DOI: 10.3390/jimaging9060122 ISSN: 2313-433X

A Robust Approach to Multimodal Deepfake Detection

Davide Salvi, Honggu Liu, Sara Mandelli, Paolo Bestagini, Wenbo Zhou, Weiming Zhang, Stefano Tubaro
  • Electrical and Electronic Engineering
  • Computer Graphics and Computer-Aided Design
  • Computer Vision and Pattern Recognition
  • Radiology, Nuclear Medicine and imaging

The widespread use of deep learning techniques for creating realistic synthetic media, commonly known as deepfakes, poses a significant threat to individuals, organizations, and society. As the malicious use of these data could lead to unpleasant situations, it is becoming crucial to distinguish between authentic and fake media. Nonetheless, though deepfake generation systems can create convincing images and audio, they may struggle to maintain consistency across different data modalities, such as producing a realistic video sequence where both visual frames and speech are fake and consistent one with the other. Moreover, these systems may not accurately reproduce semantic and timely accurate aspects. All these elements can be exploited to perform a robust detection of fake content. In this paper, we propose a novel approach for detecting deepfake video sequences by leveraging data multimodality. Our method extracts audio-visual features from the input video over time and analyzes them using time-aware neural networks. We exploit both the video and audio modalities to leverage the inconsistencies between and within them, enhancing the final detection performance. The peculiarity of the proposed method is that we never train on multimodal deepfake data, but on disjoint monomodal datasets which contain visual-only or audio-only deepfakes. This frees us from leveraging multimodal datasets during training, which is desirable given their lack in the literature. Moreover, at test time, it allows to evaluate the robustness of our proposed detector on unseen multimodal deepfakes. We test different fusion techniques between data modalities and investigate which one leads to more robust predictions by the developed detectors. Our results indicate that a multimodal approach is more effective than a monomodal one, even if trained on disjoint monomodal datasets.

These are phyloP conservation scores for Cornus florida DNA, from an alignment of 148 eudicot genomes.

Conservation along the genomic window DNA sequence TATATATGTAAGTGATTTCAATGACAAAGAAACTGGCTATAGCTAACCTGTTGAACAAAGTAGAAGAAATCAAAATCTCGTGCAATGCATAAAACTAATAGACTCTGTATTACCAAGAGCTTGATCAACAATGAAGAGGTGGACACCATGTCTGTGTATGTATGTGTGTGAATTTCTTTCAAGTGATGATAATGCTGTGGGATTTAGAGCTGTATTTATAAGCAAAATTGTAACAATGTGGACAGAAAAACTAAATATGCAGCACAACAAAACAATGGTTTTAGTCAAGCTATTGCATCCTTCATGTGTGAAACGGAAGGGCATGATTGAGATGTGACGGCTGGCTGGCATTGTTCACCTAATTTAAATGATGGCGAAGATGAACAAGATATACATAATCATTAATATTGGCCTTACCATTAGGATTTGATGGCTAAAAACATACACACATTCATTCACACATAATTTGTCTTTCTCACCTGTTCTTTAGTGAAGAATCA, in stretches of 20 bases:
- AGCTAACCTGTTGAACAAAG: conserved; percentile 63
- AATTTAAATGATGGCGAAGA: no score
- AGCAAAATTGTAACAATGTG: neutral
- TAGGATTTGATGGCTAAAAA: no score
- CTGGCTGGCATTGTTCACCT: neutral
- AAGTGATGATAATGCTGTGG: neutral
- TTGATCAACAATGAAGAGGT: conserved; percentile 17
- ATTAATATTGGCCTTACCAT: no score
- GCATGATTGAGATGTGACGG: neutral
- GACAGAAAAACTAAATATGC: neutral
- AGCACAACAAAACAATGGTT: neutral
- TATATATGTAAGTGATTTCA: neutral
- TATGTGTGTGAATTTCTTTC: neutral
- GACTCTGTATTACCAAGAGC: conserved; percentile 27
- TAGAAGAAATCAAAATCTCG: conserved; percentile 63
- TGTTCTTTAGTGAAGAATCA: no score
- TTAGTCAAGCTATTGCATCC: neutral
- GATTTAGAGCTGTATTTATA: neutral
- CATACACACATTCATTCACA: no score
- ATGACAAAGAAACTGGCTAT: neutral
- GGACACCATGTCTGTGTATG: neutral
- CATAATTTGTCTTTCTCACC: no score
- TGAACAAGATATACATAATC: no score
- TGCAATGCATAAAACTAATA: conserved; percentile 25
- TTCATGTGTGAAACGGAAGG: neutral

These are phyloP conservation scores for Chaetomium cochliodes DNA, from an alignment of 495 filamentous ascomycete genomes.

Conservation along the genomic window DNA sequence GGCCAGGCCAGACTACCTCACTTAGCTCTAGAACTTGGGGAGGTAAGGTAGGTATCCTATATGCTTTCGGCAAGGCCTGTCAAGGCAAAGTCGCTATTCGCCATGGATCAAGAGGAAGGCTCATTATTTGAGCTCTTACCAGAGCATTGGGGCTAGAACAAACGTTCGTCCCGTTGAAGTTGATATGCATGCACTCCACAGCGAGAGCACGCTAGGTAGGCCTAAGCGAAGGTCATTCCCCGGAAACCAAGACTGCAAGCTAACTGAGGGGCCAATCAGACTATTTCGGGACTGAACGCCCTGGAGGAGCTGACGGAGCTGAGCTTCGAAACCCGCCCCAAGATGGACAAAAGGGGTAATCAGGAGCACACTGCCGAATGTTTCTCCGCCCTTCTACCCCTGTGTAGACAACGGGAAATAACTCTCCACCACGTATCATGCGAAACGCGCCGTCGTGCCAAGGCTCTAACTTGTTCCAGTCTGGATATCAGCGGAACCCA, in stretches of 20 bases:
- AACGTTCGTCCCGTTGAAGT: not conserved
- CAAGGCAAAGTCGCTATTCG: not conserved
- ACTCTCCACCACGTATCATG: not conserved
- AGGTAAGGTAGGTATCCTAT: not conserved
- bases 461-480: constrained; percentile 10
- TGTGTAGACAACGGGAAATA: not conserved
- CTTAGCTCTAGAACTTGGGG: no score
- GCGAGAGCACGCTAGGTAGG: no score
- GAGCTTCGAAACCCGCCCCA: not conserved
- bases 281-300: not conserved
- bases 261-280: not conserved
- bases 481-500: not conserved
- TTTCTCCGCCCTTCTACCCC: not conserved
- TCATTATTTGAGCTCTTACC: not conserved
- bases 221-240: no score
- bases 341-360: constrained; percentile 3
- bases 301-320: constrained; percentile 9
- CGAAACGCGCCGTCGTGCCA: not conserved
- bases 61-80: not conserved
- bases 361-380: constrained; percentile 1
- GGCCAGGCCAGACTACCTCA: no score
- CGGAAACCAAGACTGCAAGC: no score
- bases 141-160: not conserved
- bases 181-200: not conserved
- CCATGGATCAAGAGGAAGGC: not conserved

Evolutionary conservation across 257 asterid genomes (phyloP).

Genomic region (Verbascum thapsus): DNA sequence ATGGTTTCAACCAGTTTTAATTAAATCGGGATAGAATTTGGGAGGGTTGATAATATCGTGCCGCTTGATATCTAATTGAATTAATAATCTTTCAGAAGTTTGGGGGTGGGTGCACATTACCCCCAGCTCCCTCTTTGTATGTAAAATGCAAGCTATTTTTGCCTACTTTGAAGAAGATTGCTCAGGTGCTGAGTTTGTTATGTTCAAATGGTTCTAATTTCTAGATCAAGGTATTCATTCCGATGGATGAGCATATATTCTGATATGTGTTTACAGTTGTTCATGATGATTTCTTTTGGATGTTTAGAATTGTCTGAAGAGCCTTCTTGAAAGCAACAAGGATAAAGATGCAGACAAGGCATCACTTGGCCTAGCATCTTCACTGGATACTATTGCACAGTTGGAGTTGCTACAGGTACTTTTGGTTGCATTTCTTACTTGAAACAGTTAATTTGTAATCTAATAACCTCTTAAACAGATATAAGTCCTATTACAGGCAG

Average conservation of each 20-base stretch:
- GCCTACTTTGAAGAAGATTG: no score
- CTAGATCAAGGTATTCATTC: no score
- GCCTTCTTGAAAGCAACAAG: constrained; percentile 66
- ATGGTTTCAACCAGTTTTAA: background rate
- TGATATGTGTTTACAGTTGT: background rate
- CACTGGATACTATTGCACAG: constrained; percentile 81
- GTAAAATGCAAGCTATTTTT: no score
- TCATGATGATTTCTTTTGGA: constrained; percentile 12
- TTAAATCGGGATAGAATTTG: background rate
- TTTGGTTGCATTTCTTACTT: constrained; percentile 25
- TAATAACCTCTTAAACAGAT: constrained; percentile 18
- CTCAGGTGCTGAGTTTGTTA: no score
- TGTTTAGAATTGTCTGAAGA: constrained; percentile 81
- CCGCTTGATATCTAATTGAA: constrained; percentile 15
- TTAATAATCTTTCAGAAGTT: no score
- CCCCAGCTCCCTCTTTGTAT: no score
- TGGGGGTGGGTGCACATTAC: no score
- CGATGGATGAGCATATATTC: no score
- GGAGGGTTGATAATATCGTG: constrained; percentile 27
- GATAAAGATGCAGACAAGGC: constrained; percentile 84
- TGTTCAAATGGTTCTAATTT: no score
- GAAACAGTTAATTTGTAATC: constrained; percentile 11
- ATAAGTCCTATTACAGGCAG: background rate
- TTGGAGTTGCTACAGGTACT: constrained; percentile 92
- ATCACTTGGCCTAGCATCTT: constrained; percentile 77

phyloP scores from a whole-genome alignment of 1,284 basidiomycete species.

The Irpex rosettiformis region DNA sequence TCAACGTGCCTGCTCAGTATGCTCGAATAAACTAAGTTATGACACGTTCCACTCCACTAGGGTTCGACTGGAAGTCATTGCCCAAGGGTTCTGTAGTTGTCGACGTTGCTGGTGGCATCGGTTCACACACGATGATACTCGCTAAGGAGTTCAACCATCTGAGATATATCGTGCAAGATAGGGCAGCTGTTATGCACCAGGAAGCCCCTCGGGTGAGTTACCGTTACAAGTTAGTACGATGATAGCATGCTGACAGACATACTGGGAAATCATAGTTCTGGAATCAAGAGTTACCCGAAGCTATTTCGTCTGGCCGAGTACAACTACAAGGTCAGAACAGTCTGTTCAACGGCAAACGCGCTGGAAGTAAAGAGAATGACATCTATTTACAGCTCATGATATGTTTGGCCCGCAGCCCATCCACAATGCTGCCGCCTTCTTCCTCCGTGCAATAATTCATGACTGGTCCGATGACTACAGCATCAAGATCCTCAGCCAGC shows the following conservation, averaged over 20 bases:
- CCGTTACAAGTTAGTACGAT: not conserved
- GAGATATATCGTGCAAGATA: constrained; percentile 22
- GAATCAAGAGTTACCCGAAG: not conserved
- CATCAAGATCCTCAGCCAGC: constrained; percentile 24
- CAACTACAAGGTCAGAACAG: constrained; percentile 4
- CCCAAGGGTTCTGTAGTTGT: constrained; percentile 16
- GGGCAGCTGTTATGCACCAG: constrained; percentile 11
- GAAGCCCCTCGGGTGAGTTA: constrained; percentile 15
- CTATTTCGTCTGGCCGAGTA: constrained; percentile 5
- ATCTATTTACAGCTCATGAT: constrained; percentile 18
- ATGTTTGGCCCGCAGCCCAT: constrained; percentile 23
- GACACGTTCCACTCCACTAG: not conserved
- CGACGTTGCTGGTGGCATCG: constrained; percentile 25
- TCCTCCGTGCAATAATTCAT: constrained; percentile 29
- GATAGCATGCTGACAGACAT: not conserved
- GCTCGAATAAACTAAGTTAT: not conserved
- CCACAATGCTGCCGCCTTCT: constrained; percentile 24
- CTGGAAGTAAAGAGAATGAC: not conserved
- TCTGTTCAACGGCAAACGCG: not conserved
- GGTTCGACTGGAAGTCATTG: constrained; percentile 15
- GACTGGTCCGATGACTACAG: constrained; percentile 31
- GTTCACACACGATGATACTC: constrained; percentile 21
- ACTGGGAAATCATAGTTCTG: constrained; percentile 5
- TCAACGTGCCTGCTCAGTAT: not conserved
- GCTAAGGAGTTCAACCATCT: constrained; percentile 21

More from our Archive